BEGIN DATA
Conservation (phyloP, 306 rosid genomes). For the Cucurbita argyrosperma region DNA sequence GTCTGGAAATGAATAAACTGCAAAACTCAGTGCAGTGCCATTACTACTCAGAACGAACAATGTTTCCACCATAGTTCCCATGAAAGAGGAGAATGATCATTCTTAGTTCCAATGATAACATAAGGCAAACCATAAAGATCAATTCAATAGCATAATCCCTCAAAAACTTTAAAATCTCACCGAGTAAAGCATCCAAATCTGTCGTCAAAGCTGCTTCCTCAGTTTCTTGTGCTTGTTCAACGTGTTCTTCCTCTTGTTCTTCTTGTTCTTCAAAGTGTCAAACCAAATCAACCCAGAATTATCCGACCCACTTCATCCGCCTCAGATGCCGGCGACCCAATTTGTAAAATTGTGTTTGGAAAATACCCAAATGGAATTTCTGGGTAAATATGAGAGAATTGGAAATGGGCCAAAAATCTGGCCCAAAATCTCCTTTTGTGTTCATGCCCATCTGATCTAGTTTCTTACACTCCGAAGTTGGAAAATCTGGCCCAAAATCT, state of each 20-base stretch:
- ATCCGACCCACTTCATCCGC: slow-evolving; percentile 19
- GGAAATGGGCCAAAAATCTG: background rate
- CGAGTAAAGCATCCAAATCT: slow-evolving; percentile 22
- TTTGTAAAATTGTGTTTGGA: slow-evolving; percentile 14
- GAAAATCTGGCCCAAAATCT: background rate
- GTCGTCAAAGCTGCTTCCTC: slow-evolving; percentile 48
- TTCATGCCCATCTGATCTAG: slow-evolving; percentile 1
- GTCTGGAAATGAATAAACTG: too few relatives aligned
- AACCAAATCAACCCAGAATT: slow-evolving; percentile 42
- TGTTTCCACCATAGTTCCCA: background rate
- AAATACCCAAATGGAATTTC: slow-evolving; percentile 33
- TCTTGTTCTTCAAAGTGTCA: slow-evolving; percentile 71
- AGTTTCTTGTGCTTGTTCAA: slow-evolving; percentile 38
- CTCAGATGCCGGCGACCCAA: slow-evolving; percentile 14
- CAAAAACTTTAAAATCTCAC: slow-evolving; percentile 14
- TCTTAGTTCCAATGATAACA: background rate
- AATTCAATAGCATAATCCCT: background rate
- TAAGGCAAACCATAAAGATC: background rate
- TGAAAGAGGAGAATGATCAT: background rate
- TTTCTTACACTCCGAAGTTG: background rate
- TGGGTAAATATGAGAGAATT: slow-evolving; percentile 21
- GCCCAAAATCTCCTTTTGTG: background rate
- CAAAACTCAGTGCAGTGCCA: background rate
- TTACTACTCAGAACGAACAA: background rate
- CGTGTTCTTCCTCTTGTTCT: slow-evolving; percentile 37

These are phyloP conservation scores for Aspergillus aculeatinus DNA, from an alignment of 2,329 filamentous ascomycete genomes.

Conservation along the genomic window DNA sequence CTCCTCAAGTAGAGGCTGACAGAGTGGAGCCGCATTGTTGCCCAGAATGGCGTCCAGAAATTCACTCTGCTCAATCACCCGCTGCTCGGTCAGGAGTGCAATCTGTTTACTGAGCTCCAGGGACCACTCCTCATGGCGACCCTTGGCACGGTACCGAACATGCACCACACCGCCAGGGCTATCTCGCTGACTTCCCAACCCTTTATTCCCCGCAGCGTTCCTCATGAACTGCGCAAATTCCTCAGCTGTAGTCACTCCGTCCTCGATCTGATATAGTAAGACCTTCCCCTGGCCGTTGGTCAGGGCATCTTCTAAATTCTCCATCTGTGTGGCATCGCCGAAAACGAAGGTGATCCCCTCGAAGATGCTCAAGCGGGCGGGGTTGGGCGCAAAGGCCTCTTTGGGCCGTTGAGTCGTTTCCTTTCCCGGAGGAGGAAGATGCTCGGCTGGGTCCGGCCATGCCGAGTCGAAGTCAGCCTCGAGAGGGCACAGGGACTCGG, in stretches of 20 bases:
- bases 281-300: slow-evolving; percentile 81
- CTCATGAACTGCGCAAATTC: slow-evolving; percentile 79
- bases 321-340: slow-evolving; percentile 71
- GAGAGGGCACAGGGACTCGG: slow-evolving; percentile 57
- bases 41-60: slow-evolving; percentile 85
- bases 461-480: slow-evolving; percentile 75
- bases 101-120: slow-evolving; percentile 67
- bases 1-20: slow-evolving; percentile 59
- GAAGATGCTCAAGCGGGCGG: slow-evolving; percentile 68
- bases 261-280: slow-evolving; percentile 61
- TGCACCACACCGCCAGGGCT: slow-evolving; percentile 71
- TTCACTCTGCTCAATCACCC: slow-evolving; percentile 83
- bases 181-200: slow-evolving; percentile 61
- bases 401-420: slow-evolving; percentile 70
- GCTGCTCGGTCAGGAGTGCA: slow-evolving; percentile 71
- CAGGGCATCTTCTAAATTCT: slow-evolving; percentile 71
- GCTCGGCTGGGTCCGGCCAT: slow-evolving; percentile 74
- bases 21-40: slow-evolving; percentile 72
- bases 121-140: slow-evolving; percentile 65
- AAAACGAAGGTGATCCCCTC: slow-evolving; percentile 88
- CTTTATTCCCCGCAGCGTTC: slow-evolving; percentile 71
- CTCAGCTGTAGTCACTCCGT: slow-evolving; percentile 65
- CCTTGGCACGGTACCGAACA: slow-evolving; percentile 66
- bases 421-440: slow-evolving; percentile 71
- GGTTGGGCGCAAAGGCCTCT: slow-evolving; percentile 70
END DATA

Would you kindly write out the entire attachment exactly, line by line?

Conservation (phyloP, 306 rosid genomes). For the Cucurbita argyrosperma region DNA sequence GTCTGGAAATGAATAAACTGCAAAACTCAGTGCAGTGCCATTACTACTCAGAACGAACAATGTTTCCACCATAGTTCCCATGAAAGAGGAGAATGATCATTCTTAGTTCCAATGATAACATAAGGCAAACCATAAAGATCAATTCAATAGCATAATCCCTCAAAAACTTTAAAATCTCACCGAGTAAAGCATCCAAATCTGTCGTCAAAGCTGCTTCCTCAGTTTCTTGTGCTTGTTCAACGTGTTCTTCCTCTTGTTCTTCTTGTTCTTCAAAGTGTCAAACCAAATCAACCCAGAATTATCCGACCCACTTCATCCGCCTCAGATGCCGGCGACCCAATTTGTAAAATTGTGTTTGGAAAATACCCAAATGGAATTTCTGGGTAAATATGAGAGAATTGGAAATGGGCCAAAAATCTGGCCCAAAATCTCCTTTTGTGTTCATGCCCATCTGATCTAGTTTCTTACACTCCGAAGTTGGAAAATCTGGCCCAAAATCT, state of each 20-base stretch:
- ATCCGACCCACTTCATCCGC: slow-evolving; percentile 19
- GGAAATGGGCCAAAAATCTG: background rate
- CGAGTAAAGCATCCAAATCT: slow-evolving; percentile 22
- TTTGTAAAATTGTGTTTGGA: slow-evolving; percentile 14
- GAAAATCTGGCCCAAAATCT: background rate
- GTCGTCAAAGCTGCTTCCTC: slow-evolving; percentile 48
- TTCATGCCCATCTGATCTAG: slow-evolving; percentile 1
- GTCTGGAAATGAATAAACTG: too few relatives aligned
- AACCAAATCAACCCAGAATT: slow-evolving; percentile 42
- TGTTTCCACCATAGTTCCCA: background rate
- AAATACCCAAATGGAATTTC: slow-evolving; percentile 33
- TCTTGTTCTTCAAAGTGTCA: slow-evolving; percentile 71
- AGTTTCTTGTGCTTGTTCAA: slow-evolving; percentile 38
- CTCAGATGCCGGCGACCCAA: slow-evolving; percentile 14
- CAAAAACTTTAAAATCTCAC: slow-evolving; percentile 14
- TCTTAGTTCCAATGATAACA: background rate
- AATTCAATAGCATAATCCCT: background rate
- TAAGGCAAACCATAAAGATC: background rate
- TGAAAGAGGAGAATGATCAT: background rate
- TTTCTTACACTCCGAAGTTG: background rate
- TGGGTAAATATGAGAGAATT: slow-evolving; percentile 21
- GCCCAAAATCTCCTTTTGTG: background rate
- CAAAACTCAGTGCAGTGCCA: background rate
- TTACTACTCAGAACGAACAA: background rate
- CGTGTTCTTCCTCTTGTTCT: slow-evolving; percentile 37

These are phyloP conservation scores for Aspergillus aculeatinus DNA, from an alignment of 2,329 filamentous ascomycete genomes.

Conservation along the genomic window DNA sequence CTCCTCAAGTAGAGGCTGACAGAGTGGAGCCGCATTGTTGCCCAGAATGGCGTCCAGAAATTCACTCTGCTCAATCACCCGCTGCTCGGTCAGGAGTGCAATCTGTTTACTGAGCTCCAGGGACCACTCCTCATGGCGACCCTTGGCACGGTACCGAACATGCACCACACCGCCAGGGCTATCTCGCTGACTTCCCAACCCTTTATTCCCCGCAGCGTTCCTCATGAACTGCGCAAATTCCTCAGCTGTAGTCACTCCGTCCTCGATCTGATATAGTAAGACCTTCCCCTGGCCGTTGGTCAGGGCATCTTCTAAATTCTCCATCTGTGTGGCATCGCCGAAAACGAAGGTGATCCCCTCGAAGATGCTCAAGCGGGCGGGGTTGGGCGCAAAGGCCTCTTTGGGCCGTTGAGTCGTTTCCTTTCCCGGAGGAGGAAGATGCTCGGCTGGGTCCGGCCATGCCGAGTCGAAGTCAGCCTCGAGAGGGCACAGGGACTCGG, in stretches of 20 bases:
- bases 281-300: slow-evolving; percentile 81
- CTCATGAACTGCGCAAATTC: slow-evolving; percentile 79
- bases 321-340: slow-evolving; percentile 71
- GAGAGGGCACAGGGACTCGG: slow-evolving; percentile 57
- bases 41-60: slow-evolving; percentile 85
- bases 461-480: slow-evolving; percentile 75
- bases 101-120: slow-evolving; percentile 67
- bases 1-20: slow-evolving; percentile 59
- GAAGATGCTCAAGCGGGCGG: slow-evolving; percentile 68
- bases 261-280: slow-evolving; percentile 61
- TGCACCACACCGCCAGGGCT: slow-evolving; percentile 71
- TTCACTCTGCTCAATCACCC: slow-evolving; percentile 83
- bases 181-200: slow-evolving; percentile 61
- bases 401-420: slow-evolving; percentile 70
- GCTGCTCGGTCAGGAGTGCA: slow-evolving; percentile 71
- CAGGGCATCTTCTAAATTCT: slow-evolving; percentile 71
- GCTCGGCTGGGTCCGGCCAT: slow-evolving; percentile 74
- bases 21-40: slow-evolving; percentile 72
- bases 121-140: slow-evolving; percentile 65
- AAAACGAAGGTGATCCCCTC: slow-evolving; percentile 88
- CTTTATTCCCCGCAGCGTTC: slow-evolving; percentile 71
- CTCAGCTGTAGTCACTCCGT: slow-evolving; percentile 65
- CCTTGGCACGGTACCGAACA: slow-evolving; percentile 66
- bases 421-440: slow-evolving; percentile 71
- GGTTGGGCGCAAAGGCCTCT: slow-evolving; percentile 70